THE YUMKAS EXPERIMENT

3 Stars
Year Released: 2013
MPAA Rating: Unrated
Running Time: 5 minutes
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As Ben Yumkas explains to the camera, he has Asperger’s Syndrome and, in his case, that means he has trouble deciphering or picking up on emotional or social cues from the people around him. This makes him appear somewhat distant and robotic in conversation, and, to combat this, he has decided to film human interactions in an effort to learn from the tapes and, ultimately, apply his knowledge to his own interactions with people.

And thus we have The Yumkas Experiment, a short film wherein we see the young Ben Yumkas do exactly as he says he will: films people and tries to decipher their interactions in an effort to appear to be more natural in his future interactions. However, the film isn’t just footage seen through Ben’s camera, and thus the documentary feel it sets up is an artifice; a step back is a camera filming the filming, meaning the entire experience is something of a put on for our entertainment or interpretation. A film professing to seek naturalness becomes a layered project of artifice.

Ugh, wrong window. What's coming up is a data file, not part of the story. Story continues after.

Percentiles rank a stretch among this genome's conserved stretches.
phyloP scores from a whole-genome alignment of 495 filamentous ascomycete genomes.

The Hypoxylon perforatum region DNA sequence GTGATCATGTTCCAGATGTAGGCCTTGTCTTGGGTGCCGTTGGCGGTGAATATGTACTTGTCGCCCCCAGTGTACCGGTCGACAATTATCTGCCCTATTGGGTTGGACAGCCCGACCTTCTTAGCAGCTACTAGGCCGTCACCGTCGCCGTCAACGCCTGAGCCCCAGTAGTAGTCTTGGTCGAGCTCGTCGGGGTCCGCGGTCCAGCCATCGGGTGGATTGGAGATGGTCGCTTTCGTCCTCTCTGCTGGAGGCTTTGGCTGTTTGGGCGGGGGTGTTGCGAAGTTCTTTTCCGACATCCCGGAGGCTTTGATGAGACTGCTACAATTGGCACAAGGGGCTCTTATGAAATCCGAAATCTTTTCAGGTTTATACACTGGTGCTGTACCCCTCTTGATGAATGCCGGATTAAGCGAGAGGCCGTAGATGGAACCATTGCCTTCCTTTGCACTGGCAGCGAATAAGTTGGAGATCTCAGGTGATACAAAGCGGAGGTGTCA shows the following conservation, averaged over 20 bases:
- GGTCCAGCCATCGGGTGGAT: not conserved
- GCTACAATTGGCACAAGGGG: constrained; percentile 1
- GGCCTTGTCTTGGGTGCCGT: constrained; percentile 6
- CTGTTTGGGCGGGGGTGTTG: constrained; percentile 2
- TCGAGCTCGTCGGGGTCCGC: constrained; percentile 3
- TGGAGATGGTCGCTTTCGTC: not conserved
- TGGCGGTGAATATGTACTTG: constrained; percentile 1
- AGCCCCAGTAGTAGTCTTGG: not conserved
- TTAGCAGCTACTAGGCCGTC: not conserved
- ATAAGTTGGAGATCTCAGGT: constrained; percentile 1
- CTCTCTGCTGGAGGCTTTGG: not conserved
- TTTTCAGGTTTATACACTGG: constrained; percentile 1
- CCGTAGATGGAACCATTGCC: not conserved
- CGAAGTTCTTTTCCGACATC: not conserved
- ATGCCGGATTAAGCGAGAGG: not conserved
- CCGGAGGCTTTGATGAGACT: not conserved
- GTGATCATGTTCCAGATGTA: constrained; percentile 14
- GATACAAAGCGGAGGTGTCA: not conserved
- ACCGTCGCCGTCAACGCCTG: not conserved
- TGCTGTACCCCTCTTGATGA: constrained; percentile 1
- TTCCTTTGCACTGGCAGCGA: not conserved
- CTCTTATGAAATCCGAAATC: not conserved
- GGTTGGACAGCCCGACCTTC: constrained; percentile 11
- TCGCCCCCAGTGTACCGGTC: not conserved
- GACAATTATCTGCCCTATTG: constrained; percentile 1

This coupled with the film’s dry sense of humor creates a wholly unique flavor to the entire experience. At first watch it may seem like a simple enough premise, but it’s so wrapped up in itself that it betrays its own complexities. Which, frankly, is what makes it so interesting. If it’s entertainment, what the filmmaker finds entertaining, or thinks the audience will find entertaining, is telling in itself.

Overall, I enjoyed The Yumkas Experiment, and maybe I’m putting more on the short film than is actually there, but you cannot deny the unique feel to the piece. Sure, there’s more than an element of awkward and, yes, it is indeed dry, as I’ve already mentioned, but it is also charming and disarming. And somewhat unsettling, for reasons I can’t quite pin down, which actually plays in nicely with the film’s resolution so… I’m going to chalk that one up as a positive.

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Posted on May 25, 2014 in Reviews by
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